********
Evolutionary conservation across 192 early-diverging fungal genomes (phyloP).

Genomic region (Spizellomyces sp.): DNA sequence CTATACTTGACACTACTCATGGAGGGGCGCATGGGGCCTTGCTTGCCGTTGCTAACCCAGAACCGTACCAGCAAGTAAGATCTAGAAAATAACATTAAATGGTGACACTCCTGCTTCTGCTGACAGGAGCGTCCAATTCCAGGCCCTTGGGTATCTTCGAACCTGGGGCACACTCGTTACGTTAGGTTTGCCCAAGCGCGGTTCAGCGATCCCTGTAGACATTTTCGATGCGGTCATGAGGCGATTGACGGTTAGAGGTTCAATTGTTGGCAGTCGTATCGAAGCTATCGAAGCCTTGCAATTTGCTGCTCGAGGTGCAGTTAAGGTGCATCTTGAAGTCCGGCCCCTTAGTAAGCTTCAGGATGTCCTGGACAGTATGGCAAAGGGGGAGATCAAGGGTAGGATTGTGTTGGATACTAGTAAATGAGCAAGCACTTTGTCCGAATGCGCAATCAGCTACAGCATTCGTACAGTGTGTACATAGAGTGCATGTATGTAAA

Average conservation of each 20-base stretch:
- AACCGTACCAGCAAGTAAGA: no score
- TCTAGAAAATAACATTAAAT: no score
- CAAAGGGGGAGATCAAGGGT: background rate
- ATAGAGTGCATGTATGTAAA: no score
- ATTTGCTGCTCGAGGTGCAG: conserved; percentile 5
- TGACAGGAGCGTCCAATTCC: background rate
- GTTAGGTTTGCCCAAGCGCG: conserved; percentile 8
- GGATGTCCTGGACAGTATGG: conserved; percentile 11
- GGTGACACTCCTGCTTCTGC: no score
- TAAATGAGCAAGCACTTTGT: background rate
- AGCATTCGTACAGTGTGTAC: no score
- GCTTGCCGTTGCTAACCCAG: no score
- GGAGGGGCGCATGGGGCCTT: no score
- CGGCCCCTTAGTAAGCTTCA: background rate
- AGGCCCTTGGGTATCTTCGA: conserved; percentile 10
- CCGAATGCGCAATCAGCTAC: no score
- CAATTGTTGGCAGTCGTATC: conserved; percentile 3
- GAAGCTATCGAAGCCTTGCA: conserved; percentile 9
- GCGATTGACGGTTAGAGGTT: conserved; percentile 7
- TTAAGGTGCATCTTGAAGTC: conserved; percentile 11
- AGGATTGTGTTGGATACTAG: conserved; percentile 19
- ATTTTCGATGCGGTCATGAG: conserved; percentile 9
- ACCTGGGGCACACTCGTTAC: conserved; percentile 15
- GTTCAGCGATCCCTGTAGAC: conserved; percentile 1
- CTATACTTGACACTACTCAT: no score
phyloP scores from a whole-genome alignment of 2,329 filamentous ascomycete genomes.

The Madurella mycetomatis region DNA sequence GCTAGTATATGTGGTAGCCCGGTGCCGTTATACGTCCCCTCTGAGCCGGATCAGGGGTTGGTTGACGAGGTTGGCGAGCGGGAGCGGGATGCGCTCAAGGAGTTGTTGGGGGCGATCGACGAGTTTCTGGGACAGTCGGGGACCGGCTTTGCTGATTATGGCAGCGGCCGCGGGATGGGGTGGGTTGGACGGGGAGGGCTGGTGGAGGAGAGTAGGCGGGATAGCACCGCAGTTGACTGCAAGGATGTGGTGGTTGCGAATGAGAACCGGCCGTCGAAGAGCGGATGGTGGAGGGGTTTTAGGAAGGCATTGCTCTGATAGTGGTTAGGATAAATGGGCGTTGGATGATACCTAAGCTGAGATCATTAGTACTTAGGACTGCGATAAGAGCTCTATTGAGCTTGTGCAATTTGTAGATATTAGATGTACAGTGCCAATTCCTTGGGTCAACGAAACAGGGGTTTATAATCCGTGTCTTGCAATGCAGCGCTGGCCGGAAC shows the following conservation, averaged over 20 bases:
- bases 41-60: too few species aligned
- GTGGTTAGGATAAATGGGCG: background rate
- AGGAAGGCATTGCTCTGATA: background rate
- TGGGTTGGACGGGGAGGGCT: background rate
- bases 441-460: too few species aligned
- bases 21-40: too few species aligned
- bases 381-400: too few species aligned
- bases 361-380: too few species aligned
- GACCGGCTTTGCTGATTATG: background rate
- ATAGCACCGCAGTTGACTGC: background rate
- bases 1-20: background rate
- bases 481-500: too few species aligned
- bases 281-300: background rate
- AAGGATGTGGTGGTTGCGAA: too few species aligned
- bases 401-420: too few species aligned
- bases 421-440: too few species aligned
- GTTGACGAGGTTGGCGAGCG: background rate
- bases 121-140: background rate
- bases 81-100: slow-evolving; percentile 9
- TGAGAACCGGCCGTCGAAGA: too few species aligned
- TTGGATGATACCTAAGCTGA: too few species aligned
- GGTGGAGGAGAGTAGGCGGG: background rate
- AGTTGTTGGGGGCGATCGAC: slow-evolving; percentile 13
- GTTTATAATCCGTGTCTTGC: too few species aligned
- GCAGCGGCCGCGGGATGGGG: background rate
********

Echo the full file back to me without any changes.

Evolutionary conservation across 192 early-diverging fungal genomes (phyloP).

Genomic region (Spizellomyces sp.): DNA sequence CTATACTTGACACTACTCATGGAGGGGCGCATGGGGCCTTGCTTGCCGTTGCTAACCCAGAACCGTACCAGCAAGTAAGATCTAGAAAATAACATTAAATGGTGACACTCCTGCTTCTGCTGACAGGAGCGTCCAATTCCAGGCCCTTGGGTATCTTCGAACCTGGGGCACACTCGTTACGTTAGGTTTGCCCAAGCGCGGTTCAGCGATCCCTGTAGACATTTTCGATGCGGTCATGAGGCGATTGACGGTTAGAGGTTCAATTGTTGGCAGTCGTATCGAAGCTATCGAAGCCTTGCAATTTGCTGCTCGAGGTGCAGTTAAGGTGCATCTTGAAGTCCGGCCCCTTAGTAAGCTTCAGGATGTCCTGGACAGTATGGCAAAGGGGGAGATCAAGGGTAGGATTGTGTTGGATACTAGTAAATGAGCAAGCACTTTGTCCGAATGCGCAATCAGCTACAGCATTCGTACAGTGTGTACATAGAGTGCATGTATGTAAA

Average conservation of each 20-base stretch:
- AACCGTACCAGCAAGTAAGA: no score
- TCTAGAAAATAACATTAAAT: no score
- CAAAGGGGGAGATCAAGGGT: background rate
- ATAGAGTGCATGTATGTAAA: no score
- ATTTGCTGCTCGAGGTGCAG: conserved; percentile 5
- TGACAGGAGCGTCCAATTCC: background rate
- GTTAGGTTTGCCCAAGCGCG: conserved; percentile 8
- GGATGTCCTGGACAGTATGG: conserved; percentile 11
- GGTGACACTCCTGCTTCTGC: no score
- TAAATGAGCAAGCACTTTGT: background rate
- AGCATTCGTACAGTGTGTAC: no score
- GCTTGCCGTTGCTAACCCAG: no score
- GGAGGGGCGCATGGGGCCTT: no score
- CGGCCCCTTAGTAAGCTTCA: background rate
- AGGCCCTTGGGTATCTTCGA: conserved; percentile 10
- CCGAATGCGCAATCAGCTAC: no score
- CAATTGTTGGCAGTCGTATC: conserved; percentile 3
- GAAGCTATCGAAGCCTTGCA: conserved; percentile 9
- GCGATTGACGGTTAGAGGTT: conserved; percentile 7
- TTAAGGTGCATCTTGAAGTC: conserved; percentile 11
- AGGATTGTGTTGGATACTAG: conserved; percentile 19
- ATTTTCGATGCGGTCATGAG: conserved; percentile 9
- ACCTGGGGCACACTCGTTAC: conserved; percentile 15
- GTTCAGCGATCCCTGTAGAC: conserved; percentile 1
- CTATACTTGACACTACTCAT: no score
phyloP scores from a whole-genome alignment of 2,329 filamentous ascomycete genomes.

The Madurella mycetomatis region DNA sequence GCTAGTATATGTGGTAGCCCGGTGCCGTTATACGTCCCCTCTGAGCCGGATCAGGGGTTGGTTGACGAGGTTGGCGAGCGGGAGCGGGATGCGCTCAAGGAGTTGTTGGGGGCGATCGACGAGTTTCTGGGACAGTCGGGGACCGGCTTTGCTGATTATGGCAGCGGCCGCGGGATGGGGTGGGTTGGACGGGGAGGGCTGGTGGAGGAGAGTAGGCGGGATAGCACCGCAGTTGACTGCAAGGATGTGGTGGTTGCGAATGAGAACCGGCCGTCGAAGAGCGGATGGTGGAGGGGTTTTAGGAAGGCATTGCTCTGATAGTGGTTAGGATAAATGGGCGTTGGATGATACCTAAGCTGAGATCATTAGTACTTAGGACTGCGATAAGAGCTCTATTGAGCTTGTGCAATTTGTAGATATTAGATGTACAGTGCCAATTCCTTGGGTCAACGAAACAGGGGTTTATAATCCGTGTCTTGCAATGCAGCGCTGGCCGGAAC shows the following conservation, averaged over 20 bases:
- bases 41-60: too few species aligned
- GTGGTTAGGATAAATGGGCG: background rate
- AGGAAGGCATTGCTCTGATA: background rate
- TGGGTTGGACGGGGAGGGCT: background rate
- bases 441-460: too few species aligned
- bases 21-40: too few species aligned
- bases 381-400: too few species aligned
- bases 361-380: too few species aligned
- GACCGGCTTTGCTGATTATG: background rate
- ATAGCACCGCAGTTGACTGC: background rate
- bases 1-20: background rate
- bases 481-500: too few species aligned
- bases 281-300: background rate
- AAGGATGTGGTGGTTGCGAA: too few species aligned
- bases 401-420: too few species aligned
- bases 421-440: too few species aligned
- GTTGACGAGGTTGGCGAGCG: background rate
- bases 121-140: background rate
- bases 81-100: slow-evolving; percentile 9
- TGAGAACCGGCCGTCGAAGA: too few species aligned
- TTGGATGATACCTAAGCTGA: too few species aligned
- GGTGGAGGAGAGTAGGCGGG: background rate
- AGTTGTTGGGGGCGATCGAC: slow-evolving; percentile 13
- GTTTATAATCCGTGTCTTGC: too few species aligned
- GCAGCGGCCGCGGGATGGGG: background rate